MTHATHA-based medical doctors Dr Pinkie Bala-Mbambisa and her gynaecologist husband Dr Zweli Mbambisa celebrated their 40th wedding anniversary last month, with common values and commitment anchoring their union over the years.
“Even if we didn’t have similar professions I would have married my husband … our values are aligned,” said anaesthetics and child health specialist Pinkie.
Many Nelson Mandela Bay couples remember the pair from their mass vow renewal function held at The Plantation three years ago – where they shared their views of married life and offered a his-and-hers perspective on the masculine and feminine side of marriage.
The sixtysomethings met 45 years ago while they were both students at the University of Natal Medical School, then known as Wentworth.
Butterworth-born Pinkie Bala was 17 and in her first year when 21-year-old Zweli from Mthatha approached her.
“I did not know him, but he was so handsome I was flattered he had come up to me. I had a hunch there was something special about this guy! I could not just let my guard down that soon. I gave him a ‘I’ll think about it’,” she said.
Zweli recalled: “I could not let such beauty as flower petals pass me by. She was so beautiful and I wanted to get to know her better!
“I had good hope things would work in my favour. I could see there was big room for such faith!
“She wasn’t pushing me too far away, so I kept seeing her and showing her how serious I was.”
After six months Zweli’s persistence saw him win the heart of his dear freshette and the couple dated for three years before Zweli paid lobola in 1973.
“At this stage I was doing my final year internship at St Cuthbert’s Mission Hospital in Tsolo and my husband was already practicing in Lady Frere,” Pinkie said.
Zweli sent his uncles to Butterworth for negotiations with the Balas. “Visibly surprised, my parents were not entirely happy I heard. I suppose it was because I was still studying,” Pinkie said.
Zweli was a bit anxious about whether her family would accept the proposal. “I was so glad when my family came back with a lamb, which symbolised acceptance by the bride’s family,” he said.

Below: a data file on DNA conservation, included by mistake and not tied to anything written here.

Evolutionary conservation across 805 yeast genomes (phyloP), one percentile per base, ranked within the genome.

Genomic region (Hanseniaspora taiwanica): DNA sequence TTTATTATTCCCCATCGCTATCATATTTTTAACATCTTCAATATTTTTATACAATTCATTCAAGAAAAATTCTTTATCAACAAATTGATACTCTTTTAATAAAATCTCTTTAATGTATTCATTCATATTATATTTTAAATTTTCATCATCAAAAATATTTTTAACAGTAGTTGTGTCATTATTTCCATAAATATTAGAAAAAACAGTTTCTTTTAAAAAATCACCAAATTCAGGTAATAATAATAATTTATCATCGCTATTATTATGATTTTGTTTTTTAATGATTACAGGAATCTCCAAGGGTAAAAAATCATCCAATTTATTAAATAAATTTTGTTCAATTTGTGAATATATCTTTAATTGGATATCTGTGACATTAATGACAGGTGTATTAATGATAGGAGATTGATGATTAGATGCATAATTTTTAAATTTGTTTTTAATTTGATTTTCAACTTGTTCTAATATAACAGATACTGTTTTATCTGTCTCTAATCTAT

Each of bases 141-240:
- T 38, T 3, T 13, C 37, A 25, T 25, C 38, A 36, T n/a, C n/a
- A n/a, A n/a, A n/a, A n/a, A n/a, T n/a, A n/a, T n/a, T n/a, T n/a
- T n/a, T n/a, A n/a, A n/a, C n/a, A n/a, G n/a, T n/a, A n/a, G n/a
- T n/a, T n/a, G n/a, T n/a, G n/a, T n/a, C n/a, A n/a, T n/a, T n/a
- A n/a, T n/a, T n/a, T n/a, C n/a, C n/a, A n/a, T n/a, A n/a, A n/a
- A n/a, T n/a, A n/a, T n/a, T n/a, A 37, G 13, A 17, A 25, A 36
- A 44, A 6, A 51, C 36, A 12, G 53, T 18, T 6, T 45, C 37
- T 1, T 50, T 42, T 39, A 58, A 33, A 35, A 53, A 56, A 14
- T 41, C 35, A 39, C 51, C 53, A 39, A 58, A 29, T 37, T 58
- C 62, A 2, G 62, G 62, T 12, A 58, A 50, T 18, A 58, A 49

On July 6 1974, the pair wed in a packed Butterworth Mission Location Anglican Church service led by Bishop Ernest Sobukwe, with the reception held at Transkei Hotel in Mthatha.
“Marriage is a covenant. We love each other and we respect each other, and celebrate the highs and lows together,” Pinkie said.
“Everyday my husband wakes up, smiles and kisses me. He never leaves the house without kissing me!
“He is a man of integrity, I respect him and look up to him. He encourages me and calls me his queen.”
Zweli said: “I love my wife’s inner and outer beauty. She has a quiet spirit and makes me happy in my home. I feel like I am a king!”
The couple travel a lot and are often invited to speak about how to hold a marriage together.
“We have a passion to build strong families in our country, so that we can have a strong nation. Our nation is bleeding and the change will begin in our homes,” they said.
The Mbambisas have three children, Bayanda, who is a Port Elizabeth-based ophthalmologist, Yolisa, a marketing specialist who lives in Johannesburg, Chuma, a Johannesburg information technology project manager and three grandchildren.
When the happily married couple are not too busy at their medical practice, they mentor medical students at the nearby Walter Sisulu University on Christian values.
“[This] will help them cope better with their stresses in work– critical issues like abortion – and harness a spirit to serve rather than going after money.” Zweli was the first black specialist doctor at Groote Schuur Hospital in Cape Town. – Balisa Ntloko